The economic rights associated with Copyright are vested in the author of a created work. These rights give the author a monopoly to:
otherwise profit from the work (Section 31 of the Copyright Act). An Architect is the author of the plans they draw. Any person who is not the owner of Copyright in a work and who attempts to exercise any of these rights, ordinarily, will infringe the rights of the Copyright holder. As such they will be liable to infringement proceedings and Court Orders by way of injunctions, damages or account profits (Section 115 Copyright Act).
Frequently a problem arises after the drawings have been provided to the client? The question is whether the Architect, on providing the copies, has vested in the client an “implied licence” to use the plans for its intended purpose. The simple answer to this question is Yes.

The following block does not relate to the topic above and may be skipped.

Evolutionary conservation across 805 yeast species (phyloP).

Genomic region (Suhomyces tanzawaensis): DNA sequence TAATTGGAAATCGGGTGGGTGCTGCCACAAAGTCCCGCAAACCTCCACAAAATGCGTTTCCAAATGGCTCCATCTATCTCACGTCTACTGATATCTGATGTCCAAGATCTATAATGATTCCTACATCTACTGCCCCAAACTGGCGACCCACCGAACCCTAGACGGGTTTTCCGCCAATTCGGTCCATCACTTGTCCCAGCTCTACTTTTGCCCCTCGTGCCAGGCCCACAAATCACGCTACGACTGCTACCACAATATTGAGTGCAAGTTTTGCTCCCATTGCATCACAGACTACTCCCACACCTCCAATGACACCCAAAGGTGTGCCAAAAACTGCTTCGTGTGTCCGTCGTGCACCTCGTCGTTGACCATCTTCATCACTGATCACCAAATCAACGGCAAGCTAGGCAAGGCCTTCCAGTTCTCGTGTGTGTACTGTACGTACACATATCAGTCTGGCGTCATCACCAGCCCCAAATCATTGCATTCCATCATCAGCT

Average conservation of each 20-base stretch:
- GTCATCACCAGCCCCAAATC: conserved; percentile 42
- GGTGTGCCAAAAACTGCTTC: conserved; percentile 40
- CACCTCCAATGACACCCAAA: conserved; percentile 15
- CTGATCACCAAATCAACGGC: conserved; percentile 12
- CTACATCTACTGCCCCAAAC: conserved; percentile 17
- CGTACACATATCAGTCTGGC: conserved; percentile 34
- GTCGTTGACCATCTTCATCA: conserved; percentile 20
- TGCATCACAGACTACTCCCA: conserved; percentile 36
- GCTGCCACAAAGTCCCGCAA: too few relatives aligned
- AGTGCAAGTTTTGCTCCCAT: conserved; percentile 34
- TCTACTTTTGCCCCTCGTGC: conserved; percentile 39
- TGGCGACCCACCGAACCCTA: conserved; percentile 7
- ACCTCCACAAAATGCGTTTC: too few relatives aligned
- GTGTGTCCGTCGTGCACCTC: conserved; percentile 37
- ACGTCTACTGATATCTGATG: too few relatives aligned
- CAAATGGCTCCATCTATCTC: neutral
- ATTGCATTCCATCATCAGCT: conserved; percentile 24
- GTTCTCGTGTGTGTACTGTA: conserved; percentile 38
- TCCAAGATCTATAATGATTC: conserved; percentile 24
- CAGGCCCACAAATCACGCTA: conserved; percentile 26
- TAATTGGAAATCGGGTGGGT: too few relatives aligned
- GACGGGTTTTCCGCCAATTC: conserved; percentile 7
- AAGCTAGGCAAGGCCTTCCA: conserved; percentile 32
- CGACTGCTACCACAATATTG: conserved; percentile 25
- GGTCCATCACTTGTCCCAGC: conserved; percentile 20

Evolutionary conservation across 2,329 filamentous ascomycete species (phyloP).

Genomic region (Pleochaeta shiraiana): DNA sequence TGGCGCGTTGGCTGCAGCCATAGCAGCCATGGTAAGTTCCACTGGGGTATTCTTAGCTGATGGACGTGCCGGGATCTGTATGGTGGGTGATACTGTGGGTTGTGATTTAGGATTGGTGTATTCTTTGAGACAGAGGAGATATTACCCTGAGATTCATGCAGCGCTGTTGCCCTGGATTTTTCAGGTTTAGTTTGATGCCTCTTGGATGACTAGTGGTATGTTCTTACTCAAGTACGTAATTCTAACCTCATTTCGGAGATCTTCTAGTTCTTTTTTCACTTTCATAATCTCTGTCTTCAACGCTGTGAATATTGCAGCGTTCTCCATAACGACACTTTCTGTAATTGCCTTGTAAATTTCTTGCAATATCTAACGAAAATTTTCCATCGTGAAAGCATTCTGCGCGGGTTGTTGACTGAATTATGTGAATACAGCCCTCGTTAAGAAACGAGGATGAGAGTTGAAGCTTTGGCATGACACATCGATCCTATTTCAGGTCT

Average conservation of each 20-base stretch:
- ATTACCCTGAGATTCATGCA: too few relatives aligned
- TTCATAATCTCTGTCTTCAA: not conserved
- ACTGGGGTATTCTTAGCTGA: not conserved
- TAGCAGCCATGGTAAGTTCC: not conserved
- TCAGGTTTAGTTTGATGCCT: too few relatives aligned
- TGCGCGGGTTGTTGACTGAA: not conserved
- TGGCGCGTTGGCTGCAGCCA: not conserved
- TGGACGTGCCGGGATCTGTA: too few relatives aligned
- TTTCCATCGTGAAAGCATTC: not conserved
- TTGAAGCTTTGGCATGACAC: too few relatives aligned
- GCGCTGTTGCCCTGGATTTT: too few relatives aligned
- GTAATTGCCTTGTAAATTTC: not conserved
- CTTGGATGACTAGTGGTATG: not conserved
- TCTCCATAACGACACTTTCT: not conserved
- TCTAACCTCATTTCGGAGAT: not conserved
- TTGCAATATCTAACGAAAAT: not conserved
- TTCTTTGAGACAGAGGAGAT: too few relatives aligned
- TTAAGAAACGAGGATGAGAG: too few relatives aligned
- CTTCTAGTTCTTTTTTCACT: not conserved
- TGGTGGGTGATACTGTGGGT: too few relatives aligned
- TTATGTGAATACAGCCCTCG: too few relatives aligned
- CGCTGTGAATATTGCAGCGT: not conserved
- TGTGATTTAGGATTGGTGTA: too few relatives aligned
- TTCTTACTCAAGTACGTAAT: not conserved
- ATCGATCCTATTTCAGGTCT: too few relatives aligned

A common myth is that the right to use plans only vests when payment for the Architect’s services has been made. Payment for services rendered is irrelevant to the issues of creating an “implied licence”.
The leading legal authority is the case of Concrete Pty Ltd v Parramatta Design and Development  HCA 55. This case was recently applied in Vartzokas Architects Pty Ltd v Nazero Group SA Pty Ltd and Anor  FCCA 1019.
In deciding if an implied licence has been provided, the questions to ask are:
Also one should be aware that the implied licence will travel with the property to any subsequent owners and builders.
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Madison Marcus Law Firm produced this article. It is intended to provide general information in summary form on legal topics, current at the time of first publication. The contents do not constitute legal advice and should not be relied upon as such. Formal legal advice should be sought in particular matters.